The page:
Become a Kansas Notary Public

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Kansas Notary Commission Overview

Notary.net is here to help with any notary bonds, insurance, notary training, or notary supplies you need to become a Kansas notary public. The step-by-step process for becoming a notary public in the state of Kansas is detailed below. Once you are ready to shop for supplies, simply visit our store.

 

How to Become a Notary Public in Kansas

As a notary public in the State of Kansas, you have unlimited financial liability on every document you notarize. You do not want to take the office of Notary Public lightly. The Kansas Online Notary Course is the fastest, easiest and most affordable way for you to learn what to do and how to protect yourself as a notary. Whether you are a new or current notary public, you should spend some time learning the laws.


How to Become a Notary Public in Kansas

Step-by-Step Instructions

How to Become a Kansas Notary Public

1. Meet the state requirements to become a notary public (see below).

2. Buy your KS notary bond

3. Buy your notary seal and notary journal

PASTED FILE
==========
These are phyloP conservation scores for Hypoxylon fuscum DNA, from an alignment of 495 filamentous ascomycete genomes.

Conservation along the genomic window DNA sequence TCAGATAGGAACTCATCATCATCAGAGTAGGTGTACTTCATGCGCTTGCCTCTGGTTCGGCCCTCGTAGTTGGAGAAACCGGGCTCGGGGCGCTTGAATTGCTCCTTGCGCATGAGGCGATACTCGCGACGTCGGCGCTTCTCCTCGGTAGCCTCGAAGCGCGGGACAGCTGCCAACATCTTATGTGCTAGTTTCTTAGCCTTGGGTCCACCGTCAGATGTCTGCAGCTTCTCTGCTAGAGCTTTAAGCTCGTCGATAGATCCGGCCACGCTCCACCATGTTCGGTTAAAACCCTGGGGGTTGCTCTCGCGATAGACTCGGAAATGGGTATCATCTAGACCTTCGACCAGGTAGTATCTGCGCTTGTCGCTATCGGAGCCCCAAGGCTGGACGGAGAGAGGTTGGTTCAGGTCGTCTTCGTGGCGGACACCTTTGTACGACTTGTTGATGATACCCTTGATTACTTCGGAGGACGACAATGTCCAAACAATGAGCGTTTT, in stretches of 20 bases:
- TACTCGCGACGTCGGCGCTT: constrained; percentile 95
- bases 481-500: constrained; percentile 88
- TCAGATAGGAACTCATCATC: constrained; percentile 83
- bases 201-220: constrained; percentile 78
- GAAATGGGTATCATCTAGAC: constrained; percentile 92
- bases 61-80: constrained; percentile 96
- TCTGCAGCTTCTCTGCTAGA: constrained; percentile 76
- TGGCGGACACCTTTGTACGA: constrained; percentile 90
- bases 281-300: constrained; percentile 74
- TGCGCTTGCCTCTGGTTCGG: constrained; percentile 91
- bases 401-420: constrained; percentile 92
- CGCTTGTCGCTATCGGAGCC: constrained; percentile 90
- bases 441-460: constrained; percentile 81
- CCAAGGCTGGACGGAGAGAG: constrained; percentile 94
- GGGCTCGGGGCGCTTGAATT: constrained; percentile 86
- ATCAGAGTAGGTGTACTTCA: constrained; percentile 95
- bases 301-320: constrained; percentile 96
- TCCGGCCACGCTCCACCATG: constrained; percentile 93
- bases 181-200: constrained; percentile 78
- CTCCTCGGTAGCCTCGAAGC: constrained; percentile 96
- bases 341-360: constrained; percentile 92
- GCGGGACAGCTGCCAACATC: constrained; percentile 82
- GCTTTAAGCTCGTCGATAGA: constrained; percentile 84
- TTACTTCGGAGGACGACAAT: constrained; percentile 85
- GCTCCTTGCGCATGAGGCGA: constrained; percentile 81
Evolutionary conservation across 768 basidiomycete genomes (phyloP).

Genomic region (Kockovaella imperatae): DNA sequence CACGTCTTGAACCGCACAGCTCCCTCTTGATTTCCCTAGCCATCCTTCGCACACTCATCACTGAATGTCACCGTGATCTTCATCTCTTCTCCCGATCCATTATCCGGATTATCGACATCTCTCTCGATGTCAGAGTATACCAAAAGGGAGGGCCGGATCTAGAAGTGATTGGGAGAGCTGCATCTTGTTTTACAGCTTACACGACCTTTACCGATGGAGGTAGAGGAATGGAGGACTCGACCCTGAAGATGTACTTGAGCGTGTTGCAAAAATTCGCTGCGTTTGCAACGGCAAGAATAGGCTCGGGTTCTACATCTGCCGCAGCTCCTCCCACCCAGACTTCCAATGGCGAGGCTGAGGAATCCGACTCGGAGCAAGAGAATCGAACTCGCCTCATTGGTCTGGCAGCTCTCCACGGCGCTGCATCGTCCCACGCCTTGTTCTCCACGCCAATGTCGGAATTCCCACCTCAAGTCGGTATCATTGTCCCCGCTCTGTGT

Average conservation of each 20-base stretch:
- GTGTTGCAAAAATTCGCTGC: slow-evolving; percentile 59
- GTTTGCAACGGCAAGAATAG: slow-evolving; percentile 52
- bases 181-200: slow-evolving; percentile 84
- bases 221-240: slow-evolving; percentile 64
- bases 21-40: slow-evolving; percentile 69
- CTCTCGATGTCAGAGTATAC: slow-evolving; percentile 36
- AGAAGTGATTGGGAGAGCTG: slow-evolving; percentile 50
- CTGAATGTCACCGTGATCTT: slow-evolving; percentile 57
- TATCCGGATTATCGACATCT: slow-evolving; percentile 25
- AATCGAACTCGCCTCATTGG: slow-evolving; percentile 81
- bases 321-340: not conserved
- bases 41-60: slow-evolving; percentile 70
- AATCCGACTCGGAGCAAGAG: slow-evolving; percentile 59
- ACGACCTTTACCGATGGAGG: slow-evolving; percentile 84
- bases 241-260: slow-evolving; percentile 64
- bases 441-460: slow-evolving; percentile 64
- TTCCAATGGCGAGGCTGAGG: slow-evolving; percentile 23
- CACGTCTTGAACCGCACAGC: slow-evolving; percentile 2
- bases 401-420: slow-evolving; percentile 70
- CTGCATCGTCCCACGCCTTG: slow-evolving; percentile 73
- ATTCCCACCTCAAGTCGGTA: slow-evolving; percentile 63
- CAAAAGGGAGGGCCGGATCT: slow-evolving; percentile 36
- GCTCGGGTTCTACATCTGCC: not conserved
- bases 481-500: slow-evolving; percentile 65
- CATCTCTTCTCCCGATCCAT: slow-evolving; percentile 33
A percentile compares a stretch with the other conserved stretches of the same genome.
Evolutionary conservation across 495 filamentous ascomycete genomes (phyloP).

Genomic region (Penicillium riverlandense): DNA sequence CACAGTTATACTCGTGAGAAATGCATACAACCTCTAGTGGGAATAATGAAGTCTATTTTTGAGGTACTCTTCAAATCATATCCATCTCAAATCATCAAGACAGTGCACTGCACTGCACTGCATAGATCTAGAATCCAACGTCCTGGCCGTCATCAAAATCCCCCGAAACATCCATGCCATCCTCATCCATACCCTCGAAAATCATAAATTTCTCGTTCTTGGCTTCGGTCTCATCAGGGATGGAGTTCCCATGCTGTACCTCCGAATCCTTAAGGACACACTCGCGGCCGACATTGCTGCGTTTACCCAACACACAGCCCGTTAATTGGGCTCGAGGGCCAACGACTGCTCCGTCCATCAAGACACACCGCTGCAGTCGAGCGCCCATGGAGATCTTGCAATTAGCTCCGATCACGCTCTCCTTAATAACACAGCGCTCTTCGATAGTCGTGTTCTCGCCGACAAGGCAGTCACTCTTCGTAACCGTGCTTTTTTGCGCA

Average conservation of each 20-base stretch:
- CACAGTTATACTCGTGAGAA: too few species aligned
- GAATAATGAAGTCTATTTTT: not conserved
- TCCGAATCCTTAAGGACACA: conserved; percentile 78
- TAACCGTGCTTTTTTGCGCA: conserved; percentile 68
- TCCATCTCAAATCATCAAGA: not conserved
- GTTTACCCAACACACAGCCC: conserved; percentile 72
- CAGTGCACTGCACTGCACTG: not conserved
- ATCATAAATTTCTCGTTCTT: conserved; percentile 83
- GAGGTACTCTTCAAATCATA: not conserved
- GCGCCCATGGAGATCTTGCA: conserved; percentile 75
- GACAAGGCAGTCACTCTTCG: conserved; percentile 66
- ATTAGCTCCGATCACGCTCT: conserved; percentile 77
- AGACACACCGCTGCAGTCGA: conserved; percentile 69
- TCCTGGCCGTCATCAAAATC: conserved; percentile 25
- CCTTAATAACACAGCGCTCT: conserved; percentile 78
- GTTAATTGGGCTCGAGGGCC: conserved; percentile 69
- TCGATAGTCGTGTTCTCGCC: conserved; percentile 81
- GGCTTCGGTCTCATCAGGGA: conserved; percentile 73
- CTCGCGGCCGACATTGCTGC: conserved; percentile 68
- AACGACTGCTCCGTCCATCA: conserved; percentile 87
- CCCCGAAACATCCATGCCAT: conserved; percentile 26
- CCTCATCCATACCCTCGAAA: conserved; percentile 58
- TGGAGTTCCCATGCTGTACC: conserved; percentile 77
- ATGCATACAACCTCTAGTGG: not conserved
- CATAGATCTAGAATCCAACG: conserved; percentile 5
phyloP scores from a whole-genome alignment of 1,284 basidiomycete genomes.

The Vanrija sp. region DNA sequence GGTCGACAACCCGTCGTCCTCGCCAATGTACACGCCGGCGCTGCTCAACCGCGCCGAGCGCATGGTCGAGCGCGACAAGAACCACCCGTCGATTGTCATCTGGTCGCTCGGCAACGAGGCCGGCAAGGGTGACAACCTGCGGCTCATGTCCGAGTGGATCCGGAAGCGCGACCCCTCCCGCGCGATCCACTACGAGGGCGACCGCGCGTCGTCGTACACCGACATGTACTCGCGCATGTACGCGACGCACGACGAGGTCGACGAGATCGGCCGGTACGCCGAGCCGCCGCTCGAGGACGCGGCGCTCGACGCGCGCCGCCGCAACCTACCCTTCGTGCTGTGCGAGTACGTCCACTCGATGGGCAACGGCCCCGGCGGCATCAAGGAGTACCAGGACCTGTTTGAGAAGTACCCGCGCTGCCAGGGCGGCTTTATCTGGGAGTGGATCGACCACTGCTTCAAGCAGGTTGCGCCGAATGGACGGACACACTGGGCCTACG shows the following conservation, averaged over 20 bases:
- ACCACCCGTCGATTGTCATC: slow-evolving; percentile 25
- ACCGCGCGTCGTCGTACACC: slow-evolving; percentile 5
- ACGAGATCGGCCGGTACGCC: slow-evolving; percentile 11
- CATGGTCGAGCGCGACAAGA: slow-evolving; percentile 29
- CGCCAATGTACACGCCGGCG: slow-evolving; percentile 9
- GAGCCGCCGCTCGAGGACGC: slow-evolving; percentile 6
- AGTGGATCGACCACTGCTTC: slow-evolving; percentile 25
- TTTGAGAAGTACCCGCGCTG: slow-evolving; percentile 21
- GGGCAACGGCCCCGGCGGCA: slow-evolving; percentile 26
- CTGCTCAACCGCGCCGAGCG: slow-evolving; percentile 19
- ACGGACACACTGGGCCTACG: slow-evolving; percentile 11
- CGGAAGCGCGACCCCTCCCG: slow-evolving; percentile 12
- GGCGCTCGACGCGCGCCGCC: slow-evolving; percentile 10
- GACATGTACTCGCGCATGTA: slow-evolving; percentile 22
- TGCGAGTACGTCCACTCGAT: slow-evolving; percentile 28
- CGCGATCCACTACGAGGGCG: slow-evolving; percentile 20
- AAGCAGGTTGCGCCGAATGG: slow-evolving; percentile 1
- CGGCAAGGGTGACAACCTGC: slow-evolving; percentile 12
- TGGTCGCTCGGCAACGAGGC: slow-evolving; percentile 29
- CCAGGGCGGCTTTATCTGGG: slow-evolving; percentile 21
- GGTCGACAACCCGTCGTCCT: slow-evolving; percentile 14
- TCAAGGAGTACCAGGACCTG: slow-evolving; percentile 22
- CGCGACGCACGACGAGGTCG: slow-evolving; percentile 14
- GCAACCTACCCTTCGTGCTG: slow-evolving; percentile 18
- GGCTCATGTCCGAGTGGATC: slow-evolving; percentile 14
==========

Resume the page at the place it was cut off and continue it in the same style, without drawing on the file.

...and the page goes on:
4. Complete the Notary Public Appointment Form.

5. Get your application notarized - the oath of office on the application must be administered to you by a notary public.

6. Send your completed and notarized application, bond, notary seal impression, and the $10 fee to the Secretary of State.

7. After your application is accepted, you will receive your commission certificate, wallet card, and Kansas notary handbook.

Congratulations! You are now a Kansas notary public!

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Commission Term: 4 years
Minimum Age: 18 years old
Residency: Resident or Employee
Stamp/Seal: Required
Journal: Recommended
Bond: $7,500
Application Fee: $25
Eligibility: No felony or moral turpitude convictions
Other: Be able to read and write English

Address:
Memorial Hall, 1st Floor
120 S.W. 10th Avenue
Topeka, KS 66612-1594

Phone: (785) 296-2239
Email: notary@sos.ks.gov

Notary Qualifications

To be eligible to be a notary in Kansas, state law requires that a person must be:

  • At least 18 years of age.
  • A Kansas legal resident, or a resident of a bordering state, who regularly carries on a business or profession in Kansas or who is regularly employed in Kansas.